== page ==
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 Experimental
 Results and discussion
 Summary
 Table 1 - Composition of diets
 Table 2 - Performance of pigs fed...
 Table 3 - Performance of pigs fed...














Group Title: Department of Animal Science research report - Florida Agricultural Experiment Station ; AL-1980-4
Title: Performance of swine fed sorghum diets supplemented with fat
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Full Citation
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Permanent Link: http://ufdc.ufl.edu/UF00073113/00001
 Material Information
Title: Performance of swine fed sorghum diets supplemented with fat
Series Title: Department of Animal Science research report
Physical Description: 4 p. : ; 28 cm.
Language: English
Creator: Combs, G. E ( George Ernest ), 1927-
Copelin, Johnny Landon
Gorbet, Daniel W ( Daniel Wayne ), 1942-
University of Florida -- Dept. of Animal Science
University of Florida -- Agricultural Experiment Station
Publisher: Florida Agricultural Experiment Station
Place of Publication: Gainesville Fla
Publication Date: 1980
 Subjects
Subject: Swine -- Feeding and feeds -- Florida   ( lcsh )
Sorghum as feed   ( lcsh )
Fat   ( lcsh )
Genre: government publication (state, provincial, terriorial, dependent)   ( marcgt )
non-fiction   ( marcgt )
 Notes
Statement of Responsibility: G.E. Combs, J.L. Copelin and D.W. Gorbet.
General Note: "June, 1980."
General Note: Pages numbered 4-7.
Funding: Animal science research report (University of Florida. Dept. of Animal Science) ;
 Record Information
Bibliographic ID: UF00073113
Volume ID: VID00001
Source Institution: University of Florida
Rights Management: All rights reserved by the source institution and holding location.
Resource Identifier: oclc - 80736735

Table of Contents
    Experimental
        Page 4
    Results and discussion
        Page 4
    Summary
        Page 5
    Table 1 - Composition of diets
        Page 6
    Table 2 - Performance of pigs fed starter diets containing corn and sorghum with six percent supplemental fat
        Page 7
    Table 3 - Performance of pigs fed corn or sorghum diets supplemented with fat
        Page 7
Full Text
1 -


Department of Animal Science 4 Florida Agricultural
Research Report AL-1980-4 Experiment Station
June, 1980 Gainesville, Florida



PERFORMANCE OF SWINE FED SORGHUM DIETS SUPPLEMENTED WITH FAT1

G. E. Combs, J. L. Copelin and D. W. Gorbet2


The comparative nutrient content, agronomic characteristics and production
costs of grain sorghum and corn indicate that sorghum has considerable potential
for use as the major dietary energy source in swine diets. Previous Florida
reports3 show that the feeding value of grain sorghum diets was increased by
the additions of fat at levels ranging from 3 to 6 percent. The present ex-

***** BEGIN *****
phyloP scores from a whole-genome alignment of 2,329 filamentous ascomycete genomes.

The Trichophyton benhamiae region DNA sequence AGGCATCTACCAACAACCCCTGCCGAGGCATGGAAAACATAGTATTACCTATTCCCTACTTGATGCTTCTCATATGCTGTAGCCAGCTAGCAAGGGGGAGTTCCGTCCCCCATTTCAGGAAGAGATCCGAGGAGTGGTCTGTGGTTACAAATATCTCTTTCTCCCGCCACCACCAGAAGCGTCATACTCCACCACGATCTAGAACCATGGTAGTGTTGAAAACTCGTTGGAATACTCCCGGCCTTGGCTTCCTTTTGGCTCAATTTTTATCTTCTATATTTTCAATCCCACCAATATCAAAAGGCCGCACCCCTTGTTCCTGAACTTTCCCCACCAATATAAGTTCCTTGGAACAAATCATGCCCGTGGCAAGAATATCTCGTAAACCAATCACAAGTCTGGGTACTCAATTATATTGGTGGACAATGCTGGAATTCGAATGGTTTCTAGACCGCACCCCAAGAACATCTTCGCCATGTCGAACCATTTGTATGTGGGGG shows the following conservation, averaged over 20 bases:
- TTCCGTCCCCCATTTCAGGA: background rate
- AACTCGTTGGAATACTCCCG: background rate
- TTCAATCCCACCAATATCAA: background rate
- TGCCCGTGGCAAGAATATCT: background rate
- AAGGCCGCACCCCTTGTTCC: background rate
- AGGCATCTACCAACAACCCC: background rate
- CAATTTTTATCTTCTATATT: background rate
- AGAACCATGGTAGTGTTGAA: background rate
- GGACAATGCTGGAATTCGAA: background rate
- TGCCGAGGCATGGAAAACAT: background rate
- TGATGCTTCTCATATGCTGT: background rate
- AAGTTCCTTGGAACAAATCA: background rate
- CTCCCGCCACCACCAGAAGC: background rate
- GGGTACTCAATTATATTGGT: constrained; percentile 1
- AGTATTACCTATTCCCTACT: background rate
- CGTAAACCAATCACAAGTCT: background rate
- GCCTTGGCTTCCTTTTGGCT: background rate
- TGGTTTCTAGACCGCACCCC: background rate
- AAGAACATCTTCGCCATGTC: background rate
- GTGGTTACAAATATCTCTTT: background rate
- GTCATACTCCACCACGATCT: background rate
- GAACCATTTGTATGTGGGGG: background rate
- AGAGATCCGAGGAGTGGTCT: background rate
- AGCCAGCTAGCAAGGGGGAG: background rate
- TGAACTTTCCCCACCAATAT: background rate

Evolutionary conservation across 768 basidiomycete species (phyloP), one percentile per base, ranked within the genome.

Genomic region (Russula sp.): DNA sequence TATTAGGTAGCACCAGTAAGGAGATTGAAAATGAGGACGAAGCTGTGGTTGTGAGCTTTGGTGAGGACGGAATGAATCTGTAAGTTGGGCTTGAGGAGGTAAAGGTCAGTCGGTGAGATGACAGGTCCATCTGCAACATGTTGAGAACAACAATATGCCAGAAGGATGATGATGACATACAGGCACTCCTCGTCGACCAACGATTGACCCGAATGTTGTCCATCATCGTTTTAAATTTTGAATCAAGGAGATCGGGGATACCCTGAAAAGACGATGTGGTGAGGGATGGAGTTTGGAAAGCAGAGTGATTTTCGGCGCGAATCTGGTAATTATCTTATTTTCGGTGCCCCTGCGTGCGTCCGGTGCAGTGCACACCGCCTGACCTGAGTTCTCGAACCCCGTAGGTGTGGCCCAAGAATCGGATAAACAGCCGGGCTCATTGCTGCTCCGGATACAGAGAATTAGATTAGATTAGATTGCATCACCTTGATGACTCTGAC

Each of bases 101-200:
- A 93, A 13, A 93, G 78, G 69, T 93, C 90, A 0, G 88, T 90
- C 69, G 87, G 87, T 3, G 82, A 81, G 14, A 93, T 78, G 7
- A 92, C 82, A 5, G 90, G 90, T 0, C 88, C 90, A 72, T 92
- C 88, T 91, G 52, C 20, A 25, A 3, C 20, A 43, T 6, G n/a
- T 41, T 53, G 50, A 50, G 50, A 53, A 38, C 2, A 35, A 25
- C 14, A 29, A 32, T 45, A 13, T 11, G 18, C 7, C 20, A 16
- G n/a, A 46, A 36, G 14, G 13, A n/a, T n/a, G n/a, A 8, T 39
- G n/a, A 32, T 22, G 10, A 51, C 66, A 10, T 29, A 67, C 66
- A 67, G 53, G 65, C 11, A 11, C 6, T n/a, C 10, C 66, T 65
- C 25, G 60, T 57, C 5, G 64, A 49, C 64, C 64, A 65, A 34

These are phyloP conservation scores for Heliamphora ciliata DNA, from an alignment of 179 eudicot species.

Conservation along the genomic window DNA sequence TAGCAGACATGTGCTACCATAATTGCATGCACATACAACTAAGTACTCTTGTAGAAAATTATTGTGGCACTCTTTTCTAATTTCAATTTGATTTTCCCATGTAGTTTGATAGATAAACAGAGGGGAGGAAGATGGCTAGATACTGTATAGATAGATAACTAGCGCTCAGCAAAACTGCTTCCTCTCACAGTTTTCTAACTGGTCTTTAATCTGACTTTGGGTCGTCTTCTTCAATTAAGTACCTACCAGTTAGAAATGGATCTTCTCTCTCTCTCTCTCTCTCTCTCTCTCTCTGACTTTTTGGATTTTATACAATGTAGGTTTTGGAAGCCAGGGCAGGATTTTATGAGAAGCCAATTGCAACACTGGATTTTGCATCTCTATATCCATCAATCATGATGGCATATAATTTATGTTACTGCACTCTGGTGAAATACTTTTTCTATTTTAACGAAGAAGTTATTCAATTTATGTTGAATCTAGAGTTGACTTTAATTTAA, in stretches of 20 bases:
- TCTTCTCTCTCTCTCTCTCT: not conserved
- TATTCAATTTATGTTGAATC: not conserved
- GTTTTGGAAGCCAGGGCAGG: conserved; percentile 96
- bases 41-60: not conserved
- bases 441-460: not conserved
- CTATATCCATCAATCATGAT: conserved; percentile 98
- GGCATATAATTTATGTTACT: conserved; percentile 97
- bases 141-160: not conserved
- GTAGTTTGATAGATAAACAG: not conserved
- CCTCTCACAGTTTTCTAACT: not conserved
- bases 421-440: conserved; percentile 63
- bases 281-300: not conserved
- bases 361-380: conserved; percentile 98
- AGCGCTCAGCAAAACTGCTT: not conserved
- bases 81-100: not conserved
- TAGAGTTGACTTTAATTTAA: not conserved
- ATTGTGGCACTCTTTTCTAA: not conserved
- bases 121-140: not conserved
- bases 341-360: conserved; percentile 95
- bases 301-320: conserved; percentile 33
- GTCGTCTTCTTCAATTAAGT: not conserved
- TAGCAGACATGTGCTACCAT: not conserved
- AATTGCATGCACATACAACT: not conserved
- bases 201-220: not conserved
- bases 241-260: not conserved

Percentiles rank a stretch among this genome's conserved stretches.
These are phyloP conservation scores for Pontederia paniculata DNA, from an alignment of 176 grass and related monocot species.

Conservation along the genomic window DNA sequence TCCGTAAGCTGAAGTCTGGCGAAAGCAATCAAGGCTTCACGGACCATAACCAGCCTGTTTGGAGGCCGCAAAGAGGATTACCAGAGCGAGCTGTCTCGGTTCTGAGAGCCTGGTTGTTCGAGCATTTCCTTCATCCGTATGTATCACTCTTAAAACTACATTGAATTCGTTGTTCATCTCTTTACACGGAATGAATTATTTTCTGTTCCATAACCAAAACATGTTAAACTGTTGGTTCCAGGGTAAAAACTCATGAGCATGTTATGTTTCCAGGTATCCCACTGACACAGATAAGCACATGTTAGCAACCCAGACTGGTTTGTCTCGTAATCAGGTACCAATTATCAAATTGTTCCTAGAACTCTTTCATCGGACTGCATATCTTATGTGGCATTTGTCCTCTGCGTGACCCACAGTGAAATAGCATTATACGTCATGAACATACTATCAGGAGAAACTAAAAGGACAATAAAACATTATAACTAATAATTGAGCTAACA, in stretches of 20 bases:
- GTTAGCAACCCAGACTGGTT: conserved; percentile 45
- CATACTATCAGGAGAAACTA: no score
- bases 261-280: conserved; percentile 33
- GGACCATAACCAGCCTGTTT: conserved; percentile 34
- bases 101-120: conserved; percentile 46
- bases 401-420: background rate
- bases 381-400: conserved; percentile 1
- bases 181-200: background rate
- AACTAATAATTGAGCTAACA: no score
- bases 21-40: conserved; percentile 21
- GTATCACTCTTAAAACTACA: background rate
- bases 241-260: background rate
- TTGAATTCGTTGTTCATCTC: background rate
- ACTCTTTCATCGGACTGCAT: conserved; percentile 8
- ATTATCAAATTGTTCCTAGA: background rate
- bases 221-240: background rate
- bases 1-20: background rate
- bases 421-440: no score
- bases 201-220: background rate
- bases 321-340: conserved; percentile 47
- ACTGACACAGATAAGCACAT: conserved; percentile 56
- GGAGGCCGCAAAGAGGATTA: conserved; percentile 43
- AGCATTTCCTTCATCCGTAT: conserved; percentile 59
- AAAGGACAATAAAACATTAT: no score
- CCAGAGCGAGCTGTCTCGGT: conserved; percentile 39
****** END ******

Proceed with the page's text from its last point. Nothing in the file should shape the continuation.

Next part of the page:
periments were conducted to further evaluate the effectiveness of fat in im-
proving the feeding value of sorghum in swine starter, grower and finisher
diets.


Experimental

Experiment 1. Ninety crossbred pigs averaging 16 pounds were allotted
according to initial weight, litter and sex to five treatment groups. Each
of these groups consisted of three pens containing six pigs each. All pigs
were housed in an enclosed nursery building equipped with wire mesh cages.
The diets were calculated to contain 18 percent protein and were fed for a 38
day period. The sorghum varieties used were non-bird resistant (NBR) Ringaround
811A and bird resistant (BR) Funk 516.

Experiment 2. One hundred and eight crossbred pigs averaging 23.5 pounds
were allotted, six pigs per pen and three pens per treatment to six dietary
treatment groups. All pigs were housed for the initial four weeks in the
nursery facility described in Experiment 1. During the grower-finisher periods,
they were housed in semi-enclosed pens equipped with an aluminum slatted floor.
An 18 percent protein starter diet was fed until the pigs averaged 60 pounds
body weight; from 60 to 125 pounds a 15 percent protein diet was fed and from
125 pounds to market weight the diets contained 13 percent protein. The sorghum
used was NBR variety Ringaround 808.

Automatic watering devices and self-feeders were used in both experiments.

The dietary treatments and diet composition are presented in table 1. In
both experiments sorghum and corn were considered as isonitrogenous ingredients
and substituted on a weight basis.


Results and Discussion

A summary of the performance data for Experiments 1 and 2 is presented in
tables 2 and 3, respectively.


1Experiment 265A and 265B.
2Combs, Animal Nutritionist and Copelin, Assistant Animal Nutritionist, Depart-